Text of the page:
Mount Union Students Teach in Charleston, S.C.

March 15, 2012

Several middle childhood education majors at the University of Mount Union spent their spring break teaching in Charleston, South Carolina.

For the 12th consecutive year, Peter Schneller, professor of education and co-chair of the Department of Education, led an educational spring break trip to Charleston. Six middle childhood education students were led by Schneller; Ivory Lyons, associate professor of philosophy and religious studies and assistant to the president for diversity affairs, and Father Saji Themgunkudiyil, visiting professor from Christ University in Bangalore, India. While there, students taught test-taking skills at The Apple Charter School and Fort Johnson Middle School. The group also participated in a service project at the P.I.N.K. H.O.U.S.E., an after school program for children in Charleston.

“It’s all about diversity,” Schneller said of the trip. “Students travel to a different area of the United States and meet people of different races and socioeconomic statues. They find out they’re all the same. This group had a very successful trip.”

To prepare for the trip, students did a great deal of preparation both inside and outside of the classroom, Schneller said. The annual trip is paid for through a grant from an anonymous donor who supports educational endeavors. At the Apple Charter School, Mount Union students talked to seventh grade girls about negative drama and gossip. Mount Union students used the acronym D.R.A.M.A. and made it positive, talking about how it represents Decision, Respect, Attitude, Maturity and Alliance. After the lesson, seventh graders wrote a pledge to live a positive, “D.R.A.M.A.-filled” life.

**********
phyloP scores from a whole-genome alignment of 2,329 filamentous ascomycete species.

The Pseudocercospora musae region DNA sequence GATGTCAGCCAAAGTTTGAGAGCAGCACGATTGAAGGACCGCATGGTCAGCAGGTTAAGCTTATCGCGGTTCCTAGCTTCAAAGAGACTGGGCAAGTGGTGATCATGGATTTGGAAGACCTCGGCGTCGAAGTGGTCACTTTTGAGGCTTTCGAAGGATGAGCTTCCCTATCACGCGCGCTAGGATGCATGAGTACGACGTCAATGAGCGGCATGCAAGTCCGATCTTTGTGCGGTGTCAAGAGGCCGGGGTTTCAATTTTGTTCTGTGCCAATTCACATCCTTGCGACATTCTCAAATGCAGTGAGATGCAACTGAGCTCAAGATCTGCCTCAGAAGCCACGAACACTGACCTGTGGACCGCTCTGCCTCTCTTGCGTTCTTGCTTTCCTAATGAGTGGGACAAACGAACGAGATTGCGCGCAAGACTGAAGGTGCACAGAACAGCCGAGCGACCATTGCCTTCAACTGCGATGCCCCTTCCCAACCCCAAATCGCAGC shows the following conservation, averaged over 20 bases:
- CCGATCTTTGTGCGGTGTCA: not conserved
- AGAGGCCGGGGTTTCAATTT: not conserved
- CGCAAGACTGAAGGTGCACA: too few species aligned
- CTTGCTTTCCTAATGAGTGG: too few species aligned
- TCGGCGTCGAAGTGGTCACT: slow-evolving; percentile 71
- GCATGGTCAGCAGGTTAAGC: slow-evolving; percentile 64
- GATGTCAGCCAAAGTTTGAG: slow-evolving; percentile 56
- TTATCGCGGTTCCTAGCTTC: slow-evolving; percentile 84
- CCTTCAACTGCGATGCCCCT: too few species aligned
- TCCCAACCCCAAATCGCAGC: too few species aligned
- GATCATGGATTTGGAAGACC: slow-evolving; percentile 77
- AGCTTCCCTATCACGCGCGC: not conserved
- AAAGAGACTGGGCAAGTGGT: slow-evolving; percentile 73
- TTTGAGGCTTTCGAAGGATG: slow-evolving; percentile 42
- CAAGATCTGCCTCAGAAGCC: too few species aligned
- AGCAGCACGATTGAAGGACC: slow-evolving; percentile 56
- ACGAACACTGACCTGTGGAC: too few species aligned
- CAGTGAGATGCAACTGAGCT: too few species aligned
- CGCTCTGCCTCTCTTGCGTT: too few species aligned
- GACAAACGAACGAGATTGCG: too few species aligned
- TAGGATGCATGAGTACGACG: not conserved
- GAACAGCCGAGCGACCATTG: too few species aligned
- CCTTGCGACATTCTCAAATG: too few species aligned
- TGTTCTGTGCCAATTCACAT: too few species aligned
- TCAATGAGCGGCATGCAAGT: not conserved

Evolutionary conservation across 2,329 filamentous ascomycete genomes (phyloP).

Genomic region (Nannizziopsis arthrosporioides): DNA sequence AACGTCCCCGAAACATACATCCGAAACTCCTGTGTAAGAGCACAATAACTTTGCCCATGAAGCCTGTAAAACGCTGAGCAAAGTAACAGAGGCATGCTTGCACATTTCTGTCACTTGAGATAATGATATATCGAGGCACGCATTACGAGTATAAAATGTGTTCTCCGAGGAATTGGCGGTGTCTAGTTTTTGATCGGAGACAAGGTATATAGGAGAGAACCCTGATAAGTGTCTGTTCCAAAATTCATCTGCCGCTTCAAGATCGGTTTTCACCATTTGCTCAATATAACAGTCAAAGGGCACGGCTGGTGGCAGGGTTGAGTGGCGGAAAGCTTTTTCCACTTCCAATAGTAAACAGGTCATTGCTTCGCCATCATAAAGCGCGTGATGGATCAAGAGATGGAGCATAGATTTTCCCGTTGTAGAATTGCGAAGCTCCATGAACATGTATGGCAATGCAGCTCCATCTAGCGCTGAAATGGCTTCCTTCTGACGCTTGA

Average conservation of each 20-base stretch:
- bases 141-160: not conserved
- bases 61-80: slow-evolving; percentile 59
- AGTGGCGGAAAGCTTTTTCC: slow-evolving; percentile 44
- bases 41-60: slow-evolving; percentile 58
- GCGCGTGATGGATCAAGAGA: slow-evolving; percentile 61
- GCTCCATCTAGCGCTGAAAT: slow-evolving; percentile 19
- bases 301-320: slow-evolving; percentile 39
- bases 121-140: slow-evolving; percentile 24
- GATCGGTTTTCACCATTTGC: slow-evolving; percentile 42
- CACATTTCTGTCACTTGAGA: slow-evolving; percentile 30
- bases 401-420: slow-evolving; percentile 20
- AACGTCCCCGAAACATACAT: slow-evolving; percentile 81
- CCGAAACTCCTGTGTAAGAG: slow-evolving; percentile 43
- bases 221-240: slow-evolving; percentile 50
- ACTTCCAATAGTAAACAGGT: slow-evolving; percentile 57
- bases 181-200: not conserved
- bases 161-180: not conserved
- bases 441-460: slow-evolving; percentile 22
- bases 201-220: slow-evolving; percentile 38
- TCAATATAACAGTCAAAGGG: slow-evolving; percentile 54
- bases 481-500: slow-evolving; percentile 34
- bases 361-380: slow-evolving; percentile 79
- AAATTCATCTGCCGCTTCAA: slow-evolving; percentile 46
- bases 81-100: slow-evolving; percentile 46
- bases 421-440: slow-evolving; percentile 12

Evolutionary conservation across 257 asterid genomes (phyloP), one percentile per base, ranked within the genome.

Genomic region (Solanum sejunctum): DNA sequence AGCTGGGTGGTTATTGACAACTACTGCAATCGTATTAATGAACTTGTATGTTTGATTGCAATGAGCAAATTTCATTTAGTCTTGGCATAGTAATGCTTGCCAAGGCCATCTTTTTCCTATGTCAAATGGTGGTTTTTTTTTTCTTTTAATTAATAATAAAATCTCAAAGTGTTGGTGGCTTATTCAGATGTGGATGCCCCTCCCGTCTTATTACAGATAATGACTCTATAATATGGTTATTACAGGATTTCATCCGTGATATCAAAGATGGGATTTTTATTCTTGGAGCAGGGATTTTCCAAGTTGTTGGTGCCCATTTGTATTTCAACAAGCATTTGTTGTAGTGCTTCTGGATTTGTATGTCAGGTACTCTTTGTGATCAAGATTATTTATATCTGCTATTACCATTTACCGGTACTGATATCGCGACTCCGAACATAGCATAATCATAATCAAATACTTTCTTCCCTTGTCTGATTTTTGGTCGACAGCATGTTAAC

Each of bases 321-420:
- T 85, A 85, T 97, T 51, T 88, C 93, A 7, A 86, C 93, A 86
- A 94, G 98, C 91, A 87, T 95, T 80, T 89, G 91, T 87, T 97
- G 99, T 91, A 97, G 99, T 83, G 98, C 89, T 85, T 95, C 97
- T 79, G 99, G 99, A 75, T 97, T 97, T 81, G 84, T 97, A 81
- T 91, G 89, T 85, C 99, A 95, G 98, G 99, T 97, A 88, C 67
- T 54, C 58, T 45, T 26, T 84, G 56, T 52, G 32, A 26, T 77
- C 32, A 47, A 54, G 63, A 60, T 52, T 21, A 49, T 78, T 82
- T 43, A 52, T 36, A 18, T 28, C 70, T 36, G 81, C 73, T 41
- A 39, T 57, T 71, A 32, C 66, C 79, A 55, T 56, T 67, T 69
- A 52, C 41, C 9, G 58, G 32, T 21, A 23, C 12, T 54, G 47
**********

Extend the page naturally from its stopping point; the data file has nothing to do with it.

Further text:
“It was an experience that we wouldn’t have been able to get in Ohio,” said Lauren Frost, a junior middle childhood education major of Youngstown. “The charter school we worked with had unbelievable staff and that allowed us to really get to know the students well because they were all about helping the students in any way possible. We were able to connect with the students on a level that you normally wouldn’t be able to in a regular classroom setting.”

When they weren’t teaching, students also made time for some sight seeing, and activities included touring Charleston, visiting The Citadel and attending and having lunch at New Francis Brown Church.

Schneller said that the Charleston trip gets students excited about teaching.

“They really feel at the end of the week like they’re real teachers,” Schneller said. “There’s a collaborative feeling they get from being part of a teaching team.”

“I thought the trip was really rewarding,” said junior middle childhood education major Vicki Ammond of Dellroy. “You could tell the students really got into the lesson. At the end of the lesson, they were standing in one big group. It felt like we really changed their lives.”

 

 

 

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